That being the case, Keith argues that a ‘number of writers who had already achieved [considerable] stature further developed their reputations [in the period 1985--2005] ... but only a few extended them’. Keith is also quick to admit that he has chosen to ignore utterly the ‘popular’ at the one extreme (Robert Service, Lucy Maud Montgomery) as well as the ‘avant-garde’ at the other (bpnichol, Anne Carson), in favour of those authors whose style lends itself to the simple pleasure of reading, and to that end he dedicates his history ‘to all those (including the general reading public whose endangered status is much lamented in the ‘‘Polemical Conclusion’’) who recognize and celebrate the dance of words.’
Volume One of the Revised Edition included ‘Beginnings’, first in the prose travel journals of Alexander Mackenzie and Samuel Hearne, then in Poetry, and finally in Fiction up to the publication in 1904 of Sara Jeanette Duncan’s The Imperialist. Part Two, Poetry, presented the Challenge of Modernism embraced by E. J. Pratt, F. R. Scott, A. M. Klein and A. J. M. Smith, examined the Mythic Versus the Human, and concluded with Plain Talk About Past and Present that delivered us to the early work of Don Coles, Stephen Scobie and David Solway.
Volume Two includes a parallel examination of Fiction and an Update on the past Twenty Years before launching into a Polemical Conclusion self-described as a ‘dark and for the most part depressing journey’ in which a trahison des clercs (treason of the intellectuals) is identified by which universities have abandoned ‘their position as centres of excellence and independent inquiry to become employment-oriented training institutions emphasizing marketable skills.’
Table of contents
References and Abbreviations 9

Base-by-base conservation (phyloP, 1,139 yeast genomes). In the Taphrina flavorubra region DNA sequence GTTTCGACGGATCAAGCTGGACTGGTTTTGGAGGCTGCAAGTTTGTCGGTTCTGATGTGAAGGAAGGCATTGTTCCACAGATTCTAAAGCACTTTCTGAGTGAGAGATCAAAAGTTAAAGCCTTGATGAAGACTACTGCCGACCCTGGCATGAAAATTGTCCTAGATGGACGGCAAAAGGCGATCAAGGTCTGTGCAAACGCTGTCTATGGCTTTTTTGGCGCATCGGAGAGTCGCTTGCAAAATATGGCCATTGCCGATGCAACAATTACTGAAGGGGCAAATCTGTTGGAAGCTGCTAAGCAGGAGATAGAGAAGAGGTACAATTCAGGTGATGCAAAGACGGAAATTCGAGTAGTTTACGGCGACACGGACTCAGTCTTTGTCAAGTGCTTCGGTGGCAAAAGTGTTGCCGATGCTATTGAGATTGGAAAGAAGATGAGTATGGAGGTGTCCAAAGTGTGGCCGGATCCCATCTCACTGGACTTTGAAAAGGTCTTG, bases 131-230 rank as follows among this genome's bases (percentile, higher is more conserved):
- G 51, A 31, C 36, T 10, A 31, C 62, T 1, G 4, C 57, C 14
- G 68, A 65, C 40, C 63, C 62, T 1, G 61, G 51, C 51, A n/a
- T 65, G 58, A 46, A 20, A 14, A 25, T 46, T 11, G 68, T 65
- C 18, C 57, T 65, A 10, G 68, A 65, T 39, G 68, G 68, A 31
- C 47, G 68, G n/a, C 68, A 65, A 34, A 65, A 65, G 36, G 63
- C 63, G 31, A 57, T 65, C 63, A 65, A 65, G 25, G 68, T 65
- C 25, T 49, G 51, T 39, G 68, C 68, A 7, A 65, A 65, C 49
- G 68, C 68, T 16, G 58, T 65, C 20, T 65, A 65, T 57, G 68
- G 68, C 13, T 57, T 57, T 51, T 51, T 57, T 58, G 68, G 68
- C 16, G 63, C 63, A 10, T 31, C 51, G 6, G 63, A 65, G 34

Introductory Note to Volume Two 11
Part Four: Fiction
9. Laying the Foundations 15
10. Establishing a Tradition of Fiction 37
11. Creating Fictional Worlds of Wonder 62
Twenty Years After 91
Polemical Conclusion 121
A Note on ‘Postmodernism’, Jargon, etc. 139
Further Reading 143
‘This is a diverse set of essays, most of them previously published, which may be read individually as commentaries on Louis Dudek, Margaret Atwood, John Metcalf, Philip Grove, Ethel Wilson, Robertson Davies, Margaret Laurence, Hugh Hood, and Jack Hodgins; or together as a manifesto on modern Canadian criticism and literature. Either way, the reading is a salutary experience whose conclusion is summed up in Keith’s essay on Atwood’s Bluebeard’s Egg: ‘‘We need to approach literature not with made-to-measure theory but with a flexible, verbally sensitive critical practice that attempts, tentatively, humbly, sometimes painfully, to develop a tradition of close and accurate reading.’’ This is not, as I’m sure Keith would agree, a plea to ignore history, biography or cultural milieu, but rather one that urges the paramount importance of the primary text.’
—R. G. Moyles, Canadian Book Review Annual
‘To make use of a pair of words W. J. Keith is suspicious of, Canadian Literature in English, which has just been released in a revised and expanded two-volume edition, is both canon and myth. Canon because it is a principled selection and discussion of key works Keith sees as establishing a national tradition, and myth because it provides a survey of the history and development of Canadian literature that has a particular shape.’
—Alex Good, Toronto Star
W. J. Keith was born and raised in England. He came to Canada in 1958 where he taught at McMaster (1961-66), then at the University of Toronto (1966-95). Since 1995 he has held the position of Professor Emeritus of English at University College, University of Toronto.
W. J. Keith edited the University of Toronto Quarterly (1976-85), and was elected a Fellow of the Royal Society of Canada in 1979.
An updated version of Canadian Literature in English was published in 2006.